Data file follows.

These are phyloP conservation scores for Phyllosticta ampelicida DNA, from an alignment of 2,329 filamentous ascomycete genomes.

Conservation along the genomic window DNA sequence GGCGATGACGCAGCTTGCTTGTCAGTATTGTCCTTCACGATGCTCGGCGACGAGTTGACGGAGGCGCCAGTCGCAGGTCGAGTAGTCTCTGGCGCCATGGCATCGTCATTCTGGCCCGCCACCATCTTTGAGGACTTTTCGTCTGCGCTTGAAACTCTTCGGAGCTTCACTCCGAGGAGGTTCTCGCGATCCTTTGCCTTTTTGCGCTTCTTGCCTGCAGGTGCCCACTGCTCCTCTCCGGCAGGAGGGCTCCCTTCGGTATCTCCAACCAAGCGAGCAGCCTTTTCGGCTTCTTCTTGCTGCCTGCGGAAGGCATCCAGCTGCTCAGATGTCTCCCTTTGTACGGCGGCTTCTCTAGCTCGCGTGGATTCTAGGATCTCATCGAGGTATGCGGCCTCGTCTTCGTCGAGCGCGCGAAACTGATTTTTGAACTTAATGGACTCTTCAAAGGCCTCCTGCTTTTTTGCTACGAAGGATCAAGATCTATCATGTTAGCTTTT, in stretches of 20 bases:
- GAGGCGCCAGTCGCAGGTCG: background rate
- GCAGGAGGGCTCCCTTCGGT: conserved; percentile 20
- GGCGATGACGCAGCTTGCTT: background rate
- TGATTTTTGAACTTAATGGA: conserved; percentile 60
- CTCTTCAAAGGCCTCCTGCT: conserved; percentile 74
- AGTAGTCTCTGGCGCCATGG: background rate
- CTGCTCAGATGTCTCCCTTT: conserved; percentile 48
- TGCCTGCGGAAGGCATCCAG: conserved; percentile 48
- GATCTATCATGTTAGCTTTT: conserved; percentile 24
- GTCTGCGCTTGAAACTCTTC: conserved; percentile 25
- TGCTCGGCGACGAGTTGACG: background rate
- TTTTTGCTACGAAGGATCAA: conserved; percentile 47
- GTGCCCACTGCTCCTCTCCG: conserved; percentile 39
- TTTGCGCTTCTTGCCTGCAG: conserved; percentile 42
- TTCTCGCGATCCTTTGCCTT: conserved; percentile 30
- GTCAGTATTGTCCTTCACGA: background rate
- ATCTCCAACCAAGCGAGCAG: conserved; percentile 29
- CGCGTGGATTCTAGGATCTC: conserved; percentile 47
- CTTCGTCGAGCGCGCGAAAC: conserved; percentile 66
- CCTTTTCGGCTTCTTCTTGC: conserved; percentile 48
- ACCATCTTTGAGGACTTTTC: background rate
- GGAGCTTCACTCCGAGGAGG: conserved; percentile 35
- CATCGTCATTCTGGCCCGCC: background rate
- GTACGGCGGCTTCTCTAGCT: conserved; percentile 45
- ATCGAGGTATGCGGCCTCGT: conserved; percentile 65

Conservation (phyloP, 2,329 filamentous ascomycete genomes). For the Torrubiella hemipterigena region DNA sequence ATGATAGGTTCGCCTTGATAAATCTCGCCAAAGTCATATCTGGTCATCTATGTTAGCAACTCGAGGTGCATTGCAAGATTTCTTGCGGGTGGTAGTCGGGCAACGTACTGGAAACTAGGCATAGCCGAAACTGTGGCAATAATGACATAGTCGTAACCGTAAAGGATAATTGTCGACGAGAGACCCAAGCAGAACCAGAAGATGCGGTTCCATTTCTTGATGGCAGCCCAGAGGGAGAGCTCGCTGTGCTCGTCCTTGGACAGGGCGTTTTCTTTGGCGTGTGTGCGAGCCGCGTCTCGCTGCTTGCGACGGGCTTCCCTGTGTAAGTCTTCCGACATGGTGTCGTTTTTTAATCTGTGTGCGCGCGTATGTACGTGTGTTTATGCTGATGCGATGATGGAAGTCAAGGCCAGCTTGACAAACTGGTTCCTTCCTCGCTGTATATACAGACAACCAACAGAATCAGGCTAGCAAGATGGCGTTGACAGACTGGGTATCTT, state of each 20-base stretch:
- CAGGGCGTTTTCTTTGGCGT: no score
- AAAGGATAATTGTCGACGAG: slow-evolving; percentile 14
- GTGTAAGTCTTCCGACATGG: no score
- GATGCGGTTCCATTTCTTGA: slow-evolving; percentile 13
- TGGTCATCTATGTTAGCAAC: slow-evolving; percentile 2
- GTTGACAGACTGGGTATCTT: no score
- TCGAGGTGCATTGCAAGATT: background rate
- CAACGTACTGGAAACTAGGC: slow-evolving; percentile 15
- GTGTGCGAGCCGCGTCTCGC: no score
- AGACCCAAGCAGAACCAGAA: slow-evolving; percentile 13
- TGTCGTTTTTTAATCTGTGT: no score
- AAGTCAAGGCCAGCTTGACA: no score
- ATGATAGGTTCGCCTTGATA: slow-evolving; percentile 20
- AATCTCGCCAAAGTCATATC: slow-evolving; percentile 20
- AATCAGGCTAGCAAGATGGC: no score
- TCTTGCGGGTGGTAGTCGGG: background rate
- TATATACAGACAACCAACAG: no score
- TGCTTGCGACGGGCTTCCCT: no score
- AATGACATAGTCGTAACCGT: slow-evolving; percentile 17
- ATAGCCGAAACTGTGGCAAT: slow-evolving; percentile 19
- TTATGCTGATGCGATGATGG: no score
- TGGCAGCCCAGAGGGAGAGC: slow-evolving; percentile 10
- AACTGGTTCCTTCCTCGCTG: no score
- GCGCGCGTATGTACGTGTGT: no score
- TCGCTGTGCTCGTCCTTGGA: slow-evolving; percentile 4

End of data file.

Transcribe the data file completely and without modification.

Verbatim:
These are phyloP conservation scores for Phyllosticta ampelicida DNA, from an alignment of 2,329 filamentous ascomycete genomes.

Conservation along the genomic window DNA sequence GGCGATGACGCAGCTTGCTTGTCAGTATTGTCCTTCACGATGCTCGGCGACGAGTTGACGGAGGCGCCAGTCGCAGGTCGAGTAGTCTCTGGCGCCATGGCATCGTCATTCTGGCCCGCCACCATCTTTGAGGACTTTTCGTCTGCGCTTGAAACTCTTCGGAGCTTCACTCCGAGGAGGTTCTCGCGATCCTTTGCCTTTTTGCGCTTCTTGCCTGCAGGTGCCCACTGCTCCTCTCCGGCAGGAGGGCTCCCTTCGGTATCTCCAACCAAGCGAGCAGCCTTTTCGGCTTCTTCTTGCTGCCTGCGGAAGGCATCCAGCTGCTCAGATGTCTCCCTTTGTACGGCGGCTTCTCTAGCTCGCGTGGATTCTAGGATCTCATCGAGGTATGCGGCCTCGTCTTCGTCGAGCGCGCGAAACTGATTTTTGAACTTAATGGACTCTTCAAAGGCCTCCTGCTTTTTTGCTACGAAGGATCAAGATCTATCATGTTAGCTTTT, in stretches of 20 bases:
- GAGGCGCCAGTCGCAGGTCG: background rate
- GCAGGAGGGCTCCCTTCGGT: conserved; percentile 20
- GGCGATGACGCAGCTTGCTT: background rate
- TGATTTTTGAACTTAATGGA: conserved; percentile 60
- CTCTTCAAAGGCCTCCTGCT: conserved; percentile 74
- AGTAGTCTCTGGCGCCATGG: background rate
- CTGCTCAGATGTCTCCCTTT: conserved; percentile 48
- TGCCTGCGGAAGGCATCCAG: conserved; percentile 48
- GATCTATCATGTTAGCTTTT: conserved; percentile 24
- GTCTGCGCTTGAAACTCTTC: conserved; percentile 25
- TGCTCGGCGACGAGTTGACG: background rate
- TTTTTGCTACGAAGGATCAA: conserved; percentile 47
- GTGCCCACTGCTCCTCTCCG: conserved; percentile 39
- TTTGCGCTTCTTGCCTGCAG: conserved; percentile 42
- TTCTCGCGATCCTTTGCCTT: conserved; percentile 30
- GTCAGTATTGTCCTTCACGA: background rate
- ATCTCCAACCAAGCGAGCAG: conserved; percentile 29
- CGCGTGGATTCTAGGATCTC: conserved; percentile 47
- CTTCGTCGAGCGCGCGAAAC: conserved; percentile 66
- CCTTTTCGGCTTCTTCTTGC: conserved; percentile 48
- ACCATCTTTGAGGACTTTTC: background rate
- GGAGCTTCACTCCGAGGAGG: conserved; percentile 35
- CATCGTCATTCTGGCCCGCC: background rate
- GTACGGCGGCTTCTCTAGCT: conserved; percentile 45
- ATCGAGGTATGCGGCCTCGT: conserved; percentile 65

Conservation (phyloP, 2,329 filamentous ascomycete genomes). For the Torrubiella hemipterigena region DNA sequence ATGATAGGTTCGCCTTGATAAATCTCGCCAAAGTCATATCTGGTCATCTATGTTAGCAACTCGAGGTGCATTGCAAGATTTCTTGCGGGTGGTAGTCGGGCAACGTACTGGAAACTAGGCATAGCCGAAACTGTGGCAATAATGACATAGTCGTAACCGTAAAGGATAATTGTCGACGAGAGACCCAAGCAGAACCAGAAGATGCGGTTCCATTTCTTGATGGCAGCCCAGAGGGAGAGCTCGCTGTGCTCGTCCTTGGACAGGGCGTTTTCTTTGGCGTGTGTGCGAGCCGCGTCTCGCTGCTTGCGACGGGCTTCCCTGTGTAAGTCTTCCGACATGGTGTCGTTTTTTAATCTGTGTGCGCGCGTATGTACGTGTGTTTATGCTGATGCGATGATGGAAGTCAAGGCCAGCTTGACAAACTGGTTCCTTCCTCGCTGTATATACAGACAACCAACAGAATCAGGCTAGCAAGATGGCGTTGACAGACTGGGTATCTT, state of each 20-base stretch:
- CAGGGCGTTTTCTTTGGCGT: no score
- AAAGGATAATTGTCGACGAG: slow-evolving; percentile 14
- GTGTAAGTCTTCCGACATGG: no score
- GATGCGGTTCCATTTCTTGA: slow-evolving; percentile 13
- TGGTCATCTATGTTAGCAAC: slow-evolving; percentile 2
- GTTGACAGACTGGGTATCTT: no score
- TCGAGGTGCATTGCAAGATT: background rate
- CAACGTACTGGAAACTAGGC: slow-evolving; percentile 15
- GTGTGCGAGCCGCGTCTCGC: no score
- AGACCCAAGCAGAACCAGAA: slow-evolving; percentile 13
- TGTCGTTTTTTAATCTGTGT: no score
- AAGTCAAGGCCAGCTTGACA: no score
- ATGATAGGTTCGCCTTGATA: slow-evolving; percentile 20
- AATCTCGCCAAAGTCATATC: slow-evolving; percentile 20
- AATCAGGCTAGCAAGATGGC: no score
- TCTTGCGGGTGGTAGTCGGG: background rate
- TATATACAGACAACCAACAG: no score
- TGCTTGCGACGGGCTTCCCT: no score
- AATGACATAGTCGTAACCGT: slow-evolving; percentile 17
- ATAGCCGAAACTGTGGCAAT: slow-evolving; percentile 19
- TTATGCTGATGCGATGATGG: no score
- TGGCAGCCCAGAGGGAGAGC: slow-evolving; percentile 10
- AACTGGTTCCTTCCTCGCTG: no score
- GCGCGCGTATGTACGTGTGT: no score
- TCGCTGTGCTCGTCCTTGGA: slow-evolving; percentile 4